Emerging out of lockdown, many of us have acquired new hobbies or distractions that are concerningly difficult to shake. With more time on our hands during the pandemic and a need for feeling connected to people we couldn’t physically meet, many have pursued any opportunity for ‘closeness’ that could be found. This provided an ideal scene for the application, TikTok, as it feeds on a need for distraction and brings people together in a way other social media platforms do not; it connects strangers through interests in a never-ending stream of tailored content.
For many in our Western society, TikTok, previously named Musical.ly, was an app for younger kids that we really did not see the appeal of. But as lockdown progressed and when our appetite for lockdown entertainment was no longer fulfilled by other forms of social media, our generation gradually embraced it. A small group of teenagers capitalized on this and created viral dances, with the highest earning ‘TikToker’, Addison Rae, now making five million dollars a year. This new type of celebrity focuses on beauty, drama and dancing, but remains the same archetypical figure of aspiration for the masses observing them.
TikTok’s prominence has exploded in a way that is groundbreaking, where actually having the app isn’t a determining factor in whether or not it impacts you. The songs in Spotify’s ‘Today’s Top Hits’ this summer, all had their origins in TikTok, displaying how momentously the music industry has been impacted by it. Songs gain popularity overnight in an unprecedented way, when a choreographed dance goes viral and is copied millions of times on personal accounts.
It isn’t just new music that experiences this instant success, but older songs have made comebacks, e.g. Tame Impala’s “The Less I Know The Better”, which went Platinum this summer after half a decade, thanks to a TikTok revival.
Knowing certain songs, dances, and being able to understand a reference from a TikTok video, has become an issue of gaining social and cultural capital. TikTok has become another sphere of society to be maintained, otherwise you risk falling behind and losing grasp of what is going on. While many young adults still have an aggressively anti-TikTok attitude, it would be foolish to disregard its impact.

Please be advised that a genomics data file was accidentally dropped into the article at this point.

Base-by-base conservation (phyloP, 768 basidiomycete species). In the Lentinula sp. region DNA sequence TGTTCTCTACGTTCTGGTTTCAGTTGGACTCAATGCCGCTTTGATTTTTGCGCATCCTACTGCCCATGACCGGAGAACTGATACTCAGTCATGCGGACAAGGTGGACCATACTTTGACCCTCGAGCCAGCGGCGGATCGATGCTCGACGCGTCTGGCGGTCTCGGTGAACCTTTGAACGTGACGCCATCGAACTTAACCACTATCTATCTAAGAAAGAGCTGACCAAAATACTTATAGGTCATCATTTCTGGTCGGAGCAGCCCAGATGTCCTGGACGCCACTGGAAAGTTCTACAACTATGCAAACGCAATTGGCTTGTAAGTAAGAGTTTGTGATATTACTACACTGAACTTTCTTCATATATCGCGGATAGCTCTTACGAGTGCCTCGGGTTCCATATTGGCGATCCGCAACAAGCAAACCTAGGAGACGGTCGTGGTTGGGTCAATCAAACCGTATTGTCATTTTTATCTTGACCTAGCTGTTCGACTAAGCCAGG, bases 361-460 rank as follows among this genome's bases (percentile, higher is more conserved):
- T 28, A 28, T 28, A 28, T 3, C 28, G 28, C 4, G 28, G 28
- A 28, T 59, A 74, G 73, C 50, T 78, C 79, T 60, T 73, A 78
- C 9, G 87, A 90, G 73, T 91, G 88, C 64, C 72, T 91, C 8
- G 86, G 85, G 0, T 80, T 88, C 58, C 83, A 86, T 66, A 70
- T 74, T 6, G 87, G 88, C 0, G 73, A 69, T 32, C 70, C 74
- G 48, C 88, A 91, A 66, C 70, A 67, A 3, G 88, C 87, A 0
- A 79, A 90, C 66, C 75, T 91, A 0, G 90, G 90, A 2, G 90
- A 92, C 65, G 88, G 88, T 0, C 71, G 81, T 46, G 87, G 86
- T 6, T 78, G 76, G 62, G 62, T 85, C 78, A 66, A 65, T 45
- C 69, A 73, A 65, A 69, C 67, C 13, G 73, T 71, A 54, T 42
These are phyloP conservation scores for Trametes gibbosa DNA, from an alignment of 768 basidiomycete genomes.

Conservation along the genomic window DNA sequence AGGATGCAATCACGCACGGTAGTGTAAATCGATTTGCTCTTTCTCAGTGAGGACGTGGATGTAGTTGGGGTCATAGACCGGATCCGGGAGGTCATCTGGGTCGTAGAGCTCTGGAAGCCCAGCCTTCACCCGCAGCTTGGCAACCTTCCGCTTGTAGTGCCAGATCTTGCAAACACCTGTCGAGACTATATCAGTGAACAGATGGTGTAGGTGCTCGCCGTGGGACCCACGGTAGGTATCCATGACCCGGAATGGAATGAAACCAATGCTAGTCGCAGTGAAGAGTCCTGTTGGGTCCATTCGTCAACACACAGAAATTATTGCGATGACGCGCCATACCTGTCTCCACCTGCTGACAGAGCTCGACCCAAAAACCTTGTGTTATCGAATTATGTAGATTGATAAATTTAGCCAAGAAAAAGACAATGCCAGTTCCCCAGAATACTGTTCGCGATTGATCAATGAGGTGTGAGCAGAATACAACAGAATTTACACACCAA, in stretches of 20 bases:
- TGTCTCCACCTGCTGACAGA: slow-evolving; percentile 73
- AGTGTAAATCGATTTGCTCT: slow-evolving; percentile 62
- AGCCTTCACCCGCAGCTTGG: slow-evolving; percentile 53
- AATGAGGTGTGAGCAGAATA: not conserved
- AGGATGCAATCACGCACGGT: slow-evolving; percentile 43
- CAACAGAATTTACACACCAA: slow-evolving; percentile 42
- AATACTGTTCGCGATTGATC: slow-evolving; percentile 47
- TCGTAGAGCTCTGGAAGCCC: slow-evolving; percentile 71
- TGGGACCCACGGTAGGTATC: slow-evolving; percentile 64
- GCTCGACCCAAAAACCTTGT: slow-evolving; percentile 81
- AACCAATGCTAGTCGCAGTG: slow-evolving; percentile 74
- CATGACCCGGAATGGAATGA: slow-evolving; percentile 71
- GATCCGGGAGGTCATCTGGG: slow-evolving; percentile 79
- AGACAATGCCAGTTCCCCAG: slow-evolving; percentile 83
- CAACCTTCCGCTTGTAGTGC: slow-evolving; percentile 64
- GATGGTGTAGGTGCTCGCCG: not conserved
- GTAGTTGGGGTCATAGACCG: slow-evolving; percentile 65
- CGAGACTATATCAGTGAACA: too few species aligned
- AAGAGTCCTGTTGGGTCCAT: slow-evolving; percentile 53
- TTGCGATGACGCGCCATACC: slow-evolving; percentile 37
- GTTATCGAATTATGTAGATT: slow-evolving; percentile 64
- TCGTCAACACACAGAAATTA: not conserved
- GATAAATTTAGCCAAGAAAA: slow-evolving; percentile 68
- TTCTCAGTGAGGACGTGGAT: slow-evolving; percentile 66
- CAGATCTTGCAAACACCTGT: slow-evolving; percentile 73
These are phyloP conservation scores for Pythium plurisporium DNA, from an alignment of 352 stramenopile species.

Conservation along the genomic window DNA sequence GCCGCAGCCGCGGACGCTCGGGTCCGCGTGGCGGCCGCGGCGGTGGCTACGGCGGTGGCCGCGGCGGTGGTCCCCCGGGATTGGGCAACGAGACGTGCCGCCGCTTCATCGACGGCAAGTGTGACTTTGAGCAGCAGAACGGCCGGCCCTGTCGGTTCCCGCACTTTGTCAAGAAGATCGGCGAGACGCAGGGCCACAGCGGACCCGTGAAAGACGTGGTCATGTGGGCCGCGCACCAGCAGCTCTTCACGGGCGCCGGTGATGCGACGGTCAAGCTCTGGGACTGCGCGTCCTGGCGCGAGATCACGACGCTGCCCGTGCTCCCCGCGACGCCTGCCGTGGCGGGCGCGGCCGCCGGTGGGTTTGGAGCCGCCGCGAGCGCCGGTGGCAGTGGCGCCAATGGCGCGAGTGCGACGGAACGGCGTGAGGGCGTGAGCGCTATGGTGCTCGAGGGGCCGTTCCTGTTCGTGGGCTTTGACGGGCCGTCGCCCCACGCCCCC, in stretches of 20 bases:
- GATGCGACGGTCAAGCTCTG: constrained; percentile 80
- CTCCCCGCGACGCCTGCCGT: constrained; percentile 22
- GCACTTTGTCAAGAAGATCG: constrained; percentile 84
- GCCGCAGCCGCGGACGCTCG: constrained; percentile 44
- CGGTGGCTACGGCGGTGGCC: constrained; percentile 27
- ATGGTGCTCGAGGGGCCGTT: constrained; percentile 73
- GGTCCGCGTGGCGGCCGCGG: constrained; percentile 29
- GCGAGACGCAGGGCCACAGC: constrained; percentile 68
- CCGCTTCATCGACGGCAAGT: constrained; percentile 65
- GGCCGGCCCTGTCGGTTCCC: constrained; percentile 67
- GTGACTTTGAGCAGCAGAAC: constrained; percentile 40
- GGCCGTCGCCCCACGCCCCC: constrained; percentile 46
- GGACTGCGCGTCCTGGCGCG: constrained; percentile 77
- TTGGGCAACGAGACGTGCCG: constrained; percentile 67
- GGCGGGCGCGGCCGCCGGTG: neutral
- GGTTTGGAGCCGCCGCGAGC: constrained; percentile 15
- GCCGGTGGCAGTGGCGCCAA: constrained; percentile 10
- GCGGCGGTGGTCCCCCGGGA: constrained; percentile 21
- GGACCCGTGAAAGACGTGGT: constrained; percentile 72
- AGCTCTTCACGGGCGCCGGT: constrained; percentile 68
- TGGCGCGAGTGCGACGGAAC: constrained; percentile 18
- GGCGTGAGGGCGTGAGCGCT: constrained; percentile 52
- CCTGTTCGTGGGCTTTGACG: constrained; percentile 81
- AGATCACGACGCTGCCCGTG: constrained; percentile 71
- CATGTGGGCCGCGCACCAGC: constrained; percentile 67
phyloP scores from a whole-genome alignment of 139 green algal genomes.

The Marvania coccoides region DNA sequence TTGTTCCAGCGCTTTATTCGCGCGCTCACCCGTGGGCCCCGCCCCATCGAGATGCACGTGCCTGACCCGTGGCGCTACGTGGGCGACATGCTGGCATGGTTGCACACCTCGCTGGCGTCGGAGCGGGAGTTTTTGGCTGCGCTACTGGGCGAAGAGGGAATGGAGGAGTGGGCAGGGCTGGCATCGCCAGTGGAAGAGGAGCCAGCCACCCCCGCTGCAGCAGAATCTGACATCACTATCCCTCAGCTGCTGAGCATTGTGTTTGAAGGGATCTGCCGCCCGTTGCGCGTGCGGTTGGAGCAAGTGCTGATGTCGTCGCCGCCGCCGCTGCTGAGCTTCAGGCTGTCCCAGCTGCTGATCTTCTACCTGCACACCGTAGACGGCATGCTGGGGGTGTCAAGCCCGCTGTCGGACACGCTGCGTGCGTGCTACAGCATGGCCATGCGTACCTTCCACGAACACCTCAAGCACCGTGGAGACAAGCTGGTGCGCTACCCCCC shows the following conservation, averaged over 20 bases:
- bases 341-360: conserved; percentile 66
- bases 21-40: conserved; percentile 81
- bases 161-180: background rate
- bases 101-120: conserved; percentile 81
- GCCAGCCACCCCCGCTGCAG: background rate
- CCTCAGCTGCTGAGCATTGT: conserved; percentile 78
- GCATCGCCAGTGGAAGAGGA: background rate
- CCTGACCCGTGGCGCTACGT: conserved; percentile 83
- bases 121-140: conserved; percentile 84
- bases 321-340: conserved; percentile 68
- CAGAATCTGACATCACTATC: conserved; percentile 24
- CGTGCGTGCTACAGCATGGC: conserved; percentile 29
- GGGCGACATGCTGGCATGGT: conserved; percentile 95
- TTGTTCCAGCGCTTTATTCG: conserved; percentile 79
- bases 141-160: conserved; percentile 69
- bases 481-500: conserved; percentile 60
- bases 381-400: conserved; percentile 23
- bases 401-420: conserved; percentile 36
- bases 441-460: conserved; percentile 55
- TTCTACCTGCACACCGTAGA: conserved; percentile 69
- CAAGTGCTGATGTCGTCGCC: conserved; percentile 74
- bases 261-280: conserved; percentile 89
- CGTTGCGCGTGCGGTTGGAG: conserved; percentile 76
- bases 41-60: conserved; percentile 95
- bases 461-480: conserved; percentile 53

TikTok hasn’t just affected us in the social sphere, but in a psychological one as well. As TikToks are a maximum of 60 seconds long and our feeds are constantly tailored and updated through algorithms tracking reactions to every TikTok, our already-reduced attention spans are becoming increasingly poor. We now have the luxury of watching videos that are guaranteed to interest us and as they are less than a minute long, growing bored is a rarity. This means that sitting down to watch a two-hour-long movie which isn’t tailored to us, is becoming increasingly difficult to do. The fast pace of TikTok juxtaposes the endless, noneventful days of lockdown, which might be extremely negative. It inhibits us from delving deep into any topic of interest, in a period when we would have had the time to do just that. Our already fast paced society, hardly needs another pastime which promotes a short attention span.
TikTok has a tight grasp on most aspects of our generation’s’ social world, dominating cultural spheres in ways that older social media pages do not. The question thus remains, is TikTok here to stay and how will it continue to impact our lives?
Image Credit: Solen Feyissa via Wikimedia Commons